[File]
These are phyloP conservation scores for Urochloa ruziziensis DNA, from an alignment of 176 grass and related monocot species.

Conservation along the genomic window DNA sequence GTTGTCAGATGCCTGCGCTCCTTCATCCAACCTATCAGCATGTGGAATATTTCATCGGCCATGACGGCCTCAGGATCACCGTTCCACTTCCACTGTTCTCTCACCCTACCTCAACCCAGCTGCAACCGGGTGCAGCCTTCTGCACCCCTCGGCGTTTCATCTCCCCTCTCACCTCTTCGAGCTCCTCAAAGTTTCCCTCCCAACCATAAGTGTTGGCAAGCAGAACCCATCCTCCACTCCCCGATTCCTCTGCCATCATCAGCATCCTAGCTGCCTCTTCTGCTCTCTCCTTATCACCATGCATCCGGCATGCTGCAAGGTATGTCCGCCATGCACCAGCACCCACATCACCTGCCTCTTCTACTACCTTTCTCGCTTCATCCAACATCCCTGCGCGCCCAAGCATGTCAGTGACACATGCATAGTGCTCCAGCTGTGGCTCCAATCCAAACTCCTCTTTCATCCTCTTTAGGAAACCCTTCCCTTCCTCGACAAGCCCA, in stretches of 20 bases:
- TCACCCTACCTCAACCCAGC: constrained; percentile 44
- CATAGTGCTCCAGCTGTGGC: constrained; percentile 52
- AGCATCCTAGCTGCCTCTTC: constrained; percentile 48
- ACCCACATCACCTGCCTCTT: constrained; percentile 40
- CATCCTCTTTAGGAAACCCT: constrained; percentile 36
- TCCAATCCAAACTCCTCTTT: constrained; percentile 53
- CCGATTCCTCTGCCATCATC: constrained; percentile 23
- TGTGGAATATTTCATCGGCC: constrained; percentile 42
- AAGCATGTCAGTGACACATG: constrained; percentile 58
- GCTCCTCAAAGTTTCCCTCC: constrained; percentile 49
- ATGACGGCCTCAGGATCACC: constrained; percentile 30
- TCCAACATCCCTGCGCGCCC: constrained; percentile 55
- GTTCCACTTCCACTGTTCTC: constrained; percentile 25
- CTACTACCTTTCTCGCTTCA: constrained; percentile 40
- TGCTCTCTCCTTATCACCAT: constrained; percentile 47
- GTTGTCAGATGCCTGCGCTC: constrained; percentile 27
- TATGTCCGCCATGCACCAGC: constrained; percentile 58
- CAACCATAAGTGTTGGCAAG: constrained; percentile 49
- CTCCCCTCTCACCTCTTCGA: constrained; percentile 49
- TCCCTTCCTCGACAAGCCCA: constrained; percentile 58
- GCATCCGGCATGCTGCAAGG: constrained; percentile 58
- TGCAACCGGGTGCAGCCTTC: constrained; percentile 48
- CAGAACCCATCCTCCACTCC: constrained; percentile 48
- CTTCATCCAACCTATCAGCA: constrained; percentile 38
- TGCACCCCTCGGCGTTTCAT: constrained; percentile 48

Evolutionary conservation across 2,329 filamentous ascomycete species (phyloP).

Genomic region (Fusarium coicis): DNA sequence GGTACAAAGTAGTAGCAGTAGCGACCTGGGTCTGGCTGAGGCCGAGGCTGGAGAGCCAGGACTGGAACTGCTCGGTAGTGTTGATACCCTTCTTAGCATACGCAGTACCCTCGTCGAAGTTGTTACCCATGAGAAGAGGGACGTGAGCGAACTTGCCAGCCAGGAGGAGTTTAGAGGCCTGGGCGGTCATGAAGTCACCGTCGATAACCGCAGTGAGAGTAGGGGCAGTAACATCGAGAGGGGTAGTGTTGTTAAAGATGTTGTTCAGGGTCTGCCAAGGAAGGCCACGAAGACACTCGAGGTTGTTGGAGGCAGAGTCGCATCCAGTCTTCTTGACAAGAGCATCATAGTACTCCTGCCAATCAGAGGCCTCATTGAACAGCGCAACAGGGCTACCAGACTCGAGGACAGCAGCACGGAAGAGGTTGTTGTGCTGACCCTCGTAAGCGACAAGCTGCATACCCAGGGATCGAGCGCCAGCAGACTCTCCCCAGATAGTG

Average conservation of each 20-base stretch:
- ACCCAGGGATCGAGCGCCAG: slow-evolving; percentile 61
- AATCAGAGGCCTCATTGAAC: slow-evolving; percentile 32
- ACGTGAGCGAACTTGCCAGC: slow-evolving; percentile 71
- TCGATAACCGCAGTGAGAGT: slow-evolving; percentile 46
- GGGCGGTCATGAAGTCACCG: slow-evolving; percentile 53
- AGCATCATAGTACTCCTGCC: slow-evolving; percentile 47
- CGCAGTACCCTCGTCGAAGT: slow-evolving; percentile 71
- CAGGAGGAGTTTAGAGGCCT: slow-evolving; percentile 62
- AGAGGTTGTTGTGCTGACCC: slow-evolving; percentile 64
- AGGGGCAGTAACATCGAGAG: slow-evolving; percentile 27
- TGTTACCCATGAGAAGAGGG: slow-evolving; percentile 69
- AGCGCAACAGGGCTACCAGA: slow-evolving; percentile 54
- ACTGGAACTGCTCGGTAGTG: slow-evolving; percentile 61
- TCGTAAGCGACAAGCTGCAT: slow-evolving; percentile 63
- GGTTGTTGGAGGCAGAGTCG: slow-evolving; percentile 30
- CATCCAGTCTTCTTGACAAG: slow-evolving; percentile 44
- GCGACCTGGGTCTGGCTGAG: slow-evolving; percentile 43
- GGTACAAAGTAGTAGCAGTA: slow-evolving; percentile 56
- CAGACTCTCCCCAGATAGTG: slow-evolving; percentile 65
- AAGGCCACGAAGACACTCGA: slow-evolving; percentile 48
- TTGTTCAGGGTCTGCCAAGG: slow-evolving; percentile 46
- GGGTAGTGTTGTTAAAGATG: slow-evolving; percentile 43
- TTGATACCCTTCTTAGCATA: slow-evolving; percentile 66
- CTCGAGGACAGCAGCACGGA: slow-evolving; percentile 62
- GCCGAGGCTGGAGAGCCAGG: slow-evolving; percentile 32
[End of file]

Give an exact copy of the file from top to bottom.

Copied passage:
These are phyloP conservation scores for Urochloa ruziziensis DNA, from an alignment of 176 grass and related monocot species.

Conservation along the genomic window DNA sequence GTTGTCAGATGCCTGCGCTCCTTCATCCAACCTATCAGCATGTGGAATATTTCATCGGCCATGACGGCCTCAGGATCACCGTTCCACTTCCACTGTTCTCTCACCCTACCTCAACCCAGCTGCAACCGGGTGCAGCCTTCTGCACCCCTCGGCGTTTCATCTCCCCTCTCACCTCTTCGAGCTCCTCAAAGTTTCCCTCCCAACCATAAGTGTTGGCAAGCAGAACCCATCCTCCACTCCCCGATTCCTCTGCCATCATCAGCATCCTAGCTGCCTCTTCTGCTCTCTCCTTATCACCATGCATCCGGCATGCTGCAAGGTATGTCCGCCATGCACCAGCACCCACATCACCTGCCTCTTCTACTACCTTTCTCGCTTCATCCAACATCCCTGCGCGCCCAAGCATGTCAGTGACACATGCATAGTGCTCCAGCTGTGGCTCCAATCCAAACTCCTCTTTCATCCTCTTTAGGAAACCCTTCCCTTCCTCGACAAGCCCA, in stretches of 20 bases:
- TCACCCTACCTCAACCCAGC: constrained; percentile 44
- CATAGTGCTCCAGCTGTGGC: constrained; percentile 52
- AGCATCCTAGCTGCCTCTTC: constrained; percentile 48
- ACCCACATCACCTGCCTCTT: constrained; percentile 40
- CATCCTCTTTAGGAAACCCT: constrained; percentile 36
- TCCAATCCAAACTCCTCTTT: constrained; percentile 53
- CCGATTCCTCTGCCATCATC: constrained; percentile 23
- TGTGGAATATTTCATCGGCC: constrained; percentile 42
- AAGCATGTCAGTGACACATG: constrained; percentile 58
- GCTCCTCAAAGTTTCCCTCC: constrained; percentile 49
- ATGACGGCCTCAGGATCACC: constrained; percentile 30
- TCCAACATCCCTGCGCGCCC: constrained; percentile 55
- GTTCCACTTCCACTGTTCTC: constrained; percentile 25
- CTACTACCTTTCTCGCTTCA: constrained; percentile 40
- TGCTCTCTCCTTATCACCAT: constrained; percentile 47
- GTTGTCAGATGCCTGCGCTC: constrained; percentile 27
- TATGTCCGCCATGCACCAGC: constrained; percentile 58
- CAACCATAAGTGTTGGCAAG: constrained; percentile 49
- CTCCCCTCTCACCTCTTCGA: constrained; percentile 49
- TCCCTTCCTCGACAAGCCCA: constrained; percentile 58
- GCATCCGGCATGCTGCAAGG: constrained; percentile 58
- TGCAACCGGGTGCAGCCTTC: constrained; percentile 48
- CAGAACCCATCCTCCACTCC: constrained; percentile 48
- CTTCATCCAACCTATCAGCA: constrained; percentile 38
- TGCACCCCTCGGCGTTTCAT: constrained; percentile 48

Evolutionary conservation across 2,329 filamentous ascomycete species (phyloP).

Genomic region (Fusarium coicis): DNA sequence GGTACAAAGTAGTAGCAGTAGCGACCTGGGTCTGGCTGAGGCCGAGGCTGGAGAGCCAGGACTGGAACTGCTCGGTAGTGTTGATACCCTTCTTAGCATACGCAGTACCCTCGTCGAAGTTGTTACCCATGAGAAGAGGGACGTGAGCGAACTTGCCAGCCAGGAGGAGTTTAGAGGCCTGGGCGGTCATGAAGTCACCGTCGATAACCGCAGTGAGAGTAGGGGCAGTAACATCGAGAGGGGTAGTGTTGTTAAAGATGTTGTTCAGGGTCTGCCAAGGAAGGCCACGAAGACACTCGAGGTTGTTGGAGGCAGAGTCGCATCCAGTCTTCTTGACAAGAGCATCATAGTACTCCTGCCAATCAGAGGCCTCATTGAACAGCGCAACAGGGCTACCAGACTCGAGGACAGCAGCACGGAAGAGGTTGTTGTGCTGACCCTCGTAAGCGACAAGCTGCATACCCAGGGATCGAGCGCCAGCAGACTCTCCCCAGATAGTG

Average conservation of each 20-base stretch:
- ACCCAGGGATCGAGCGCCAG: slow-evolving; percentile 61
- AATCAGAGGCCTCATTGAAC: slow-evolving; percentile 32
- ACGTGAGCGAACTTGCCAGC: slow-evolving; percentile 71
- TCGATAACCGCAGTGAGAGT: slow-evolving; percentile 46
- GGGCGGTCATGAAGTCACCG: slow-evolving; percentile 53
- AGCATCATAGTACTCCTGCC: slow-evolving; percentile 47
- CGCAGTACCCTCGTCGAAGT: slow-evolving; percentile 71
- CAGGAGGAGTTTAGAGGCCT: slow-evolving; percentile 62
- AGAGGTTGTTGTGCTGACCC: slow-evolving; percentile 64
- AGGGGCAGTAACATCGAGAG: slow-evolving; percentile 27
- TGTTACCCATGAGAAGAGGG: slow-evolving; percentile 69
- AGCGCAACAGGGCTACCAGA: slow-evolving; percentile 54
- ACTGGAACTGCTCGGTAGTG: slow-evolving; percentile 61
- TCGTAAGCGACAAGCTGCAT: slow-evolving; percentile 63
- GGTTGTTGGAGGCAGAGTCG: slow-evolving; percentile 30
- CATCCAGTCTTCTTGACAAG: slow-evolving; percentile 44
- GCGACCTGGGTCTGGCTGAG: slow-evolving; percentile 43
- GGTACAAAGTAGTAGCAGTA: slow-evolving; percentile 56
- CAGACTCTCCCCAGATAGTG: slow-evolving; percentile 65
- AAGGCCACGAAGACACTCGA: slow-evolving; percentile 48
- TTGTTCAGGGTCTGCCAAGG: slow-evolving; percentile 46
- GGGTAGTGTTGTTAAAGATG: slow-evolving; percentile 43
- TTGATACCCTTCTTAGCATA: slow-evolving; percentile 66
- CTCGAGGACAGCAGCACGGA: slow-evolving; percentile 62
- GCCGAGGCTGGAGAGCCAGG: slow-evolving; percentile 32